Barney's Rubble

Dear Steve: Think Enterprise

In Barney's first open letter ever, he implores Steve Jobs to take Apple into the IT market.

I've always thought open letters to major executives were more pompous than a Dennis Miller monologue, but in this case, it's worth being a bit pretentious. So here it is: My first-ever open letter.

Steve, your company is doing a remarkable job in digital music and mobile phones, and the Mac is doing swell in the graphics and home markets. After seeing the death of OS/2, the Amiga, the Atari ST and a long line of wacky computers from Radio Shack/ Tandy, I'm stunned that your Mac is even still alive. For the record, I predicted the death of the Mac -- one of many times I've been more wrong than an intelligence report on Iraq. For that I apologize.

With Apple's image at an all-time high (your stock isn't too shabby, either), it does seem arrogant for me to offer advice, but I believe Apple is missing out on a golden opportunity. And that opportunity is the enterprise. How many IT pros use Macs at home or buy them for the family? Isn't this a perfect target audience?

One would think so, but you, Steve, clearly don't. Go to Apple.com and you'll find plenty of pages about phones and music players and how cool Macs are-but nothing about business, nothing about IT, nothing about the mainstream.

Your commercials attack Vista and promote the Mac OS as an alternative for computer enthusiasts, but isn't the same true for Corporate America?

Here's a list of what I'd do if I were you:

  • Bring back licensing. A great number of vendors and lower prices worked wonders for Windows.
  • Work like mad with standards bodies, especially on file formats. Relying on Parallels and BootCamp for Windows interoperability isn't enough. You need to improve native Mac OS interoperability.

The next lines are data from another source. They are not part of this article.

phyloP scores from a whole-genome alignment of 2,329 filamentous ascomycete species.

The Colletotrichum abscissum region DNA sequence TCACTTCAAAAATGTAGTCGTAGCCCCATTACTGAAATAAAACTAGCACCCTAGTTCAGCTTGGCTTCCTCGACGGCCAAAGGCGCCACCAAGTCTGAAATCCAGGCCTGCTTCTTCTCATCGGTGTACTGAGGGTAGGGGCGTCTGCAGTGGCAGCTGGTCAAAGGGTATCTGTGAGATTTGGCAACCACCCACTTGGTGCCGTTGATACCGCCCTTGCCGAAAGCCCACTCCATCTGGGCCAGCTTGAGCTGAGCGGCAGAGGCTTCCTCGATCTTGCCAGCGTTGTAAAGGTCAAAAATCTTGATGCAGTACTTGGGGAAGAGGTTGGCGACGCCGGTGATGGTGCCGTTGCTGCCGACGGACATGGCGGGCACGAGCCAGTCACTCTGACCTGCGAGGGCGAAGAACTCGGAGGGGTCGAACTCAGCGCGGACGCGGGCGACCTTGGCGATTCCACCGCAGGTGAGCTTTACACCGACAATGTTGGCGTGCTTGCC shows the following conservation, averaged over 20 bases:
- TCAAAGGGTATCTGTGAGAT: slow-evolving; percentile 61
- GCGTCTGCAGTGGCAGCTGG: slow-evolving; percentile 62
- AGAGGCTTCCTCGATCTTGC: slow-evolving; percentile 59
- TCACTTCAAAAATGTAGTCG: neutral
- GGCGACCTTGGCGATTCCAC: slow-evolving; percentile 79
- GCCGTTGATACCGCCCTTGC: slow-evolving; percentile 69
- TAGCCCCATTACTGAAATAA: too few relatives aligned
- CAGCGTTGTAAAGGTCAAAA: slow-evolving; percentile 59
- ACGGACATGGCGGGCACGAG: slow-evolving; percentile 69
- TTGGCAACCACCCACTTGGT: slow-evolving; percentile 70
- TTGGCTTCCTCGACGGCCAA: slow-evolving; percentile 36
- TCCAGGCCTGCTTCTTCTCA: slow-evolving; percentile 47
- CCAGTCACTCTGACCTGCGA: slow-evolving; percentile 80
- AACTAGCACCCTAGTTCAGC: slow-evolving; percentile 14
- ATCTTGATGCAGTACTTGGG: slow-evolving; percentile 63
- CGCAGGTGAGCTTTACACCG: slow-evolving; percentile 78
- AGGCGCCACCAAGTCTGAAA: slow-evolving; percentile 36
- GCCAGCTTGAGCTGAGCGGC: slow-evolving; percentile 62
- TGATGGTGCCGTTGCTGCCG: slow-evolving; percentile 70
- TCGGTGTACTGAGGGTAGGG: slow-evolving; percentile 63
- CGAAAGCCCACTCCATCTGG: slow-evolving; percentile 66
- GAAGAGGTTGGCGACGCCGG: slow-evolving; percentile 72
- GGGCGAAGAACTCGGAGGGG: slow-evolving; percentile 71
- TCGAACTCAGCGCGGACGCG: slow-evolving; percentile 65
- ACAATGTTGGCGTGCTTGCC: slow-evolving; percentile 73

• Connect with Linux desktop vendors. Linux on the Mac, if heavily marketed, would rally the geek troops.
  • Get aggressive on pricing. The cheapest MacBook is around $1,100, and its hardware is the rough equivalent of a $450 Dell. You shouldn't have to be a brie-eating, Volvo-driving, Merlot-drinking yuppie to afford a Mac.
  • Communicate with the IT press and IT customers. Although skeptical, the IT press would love to hear from Apple. They would especially like to interview you, Mr. Jobs.
  • Offer a vision of where the Mac is going. Microsoft never stops refreshing its vision of the future, and offers IT a clear roadmap with features, ship dates and sometimes even pricing.
  • Work with IBM. Your old PowerPC ally could be your best enterprise friend. Steve, please give Sam Palmisano a call.
  • It may be that avoiding the enterprise is a smart business decision. If you make an effort and fail, that may affect the image of your other products. Looking back, though, didn't Apple survive the Newton, the Lisa and the Apple IIGS?

    When was the last time Apple spoke to you in IT terms, instead of home computing terms? Send your thoughts to dbarney@redmondmag.com.

    About the Author

    Doug Barney is editor in chief of Redmond magazine and the VP, editorial director of Redmond Media Group.

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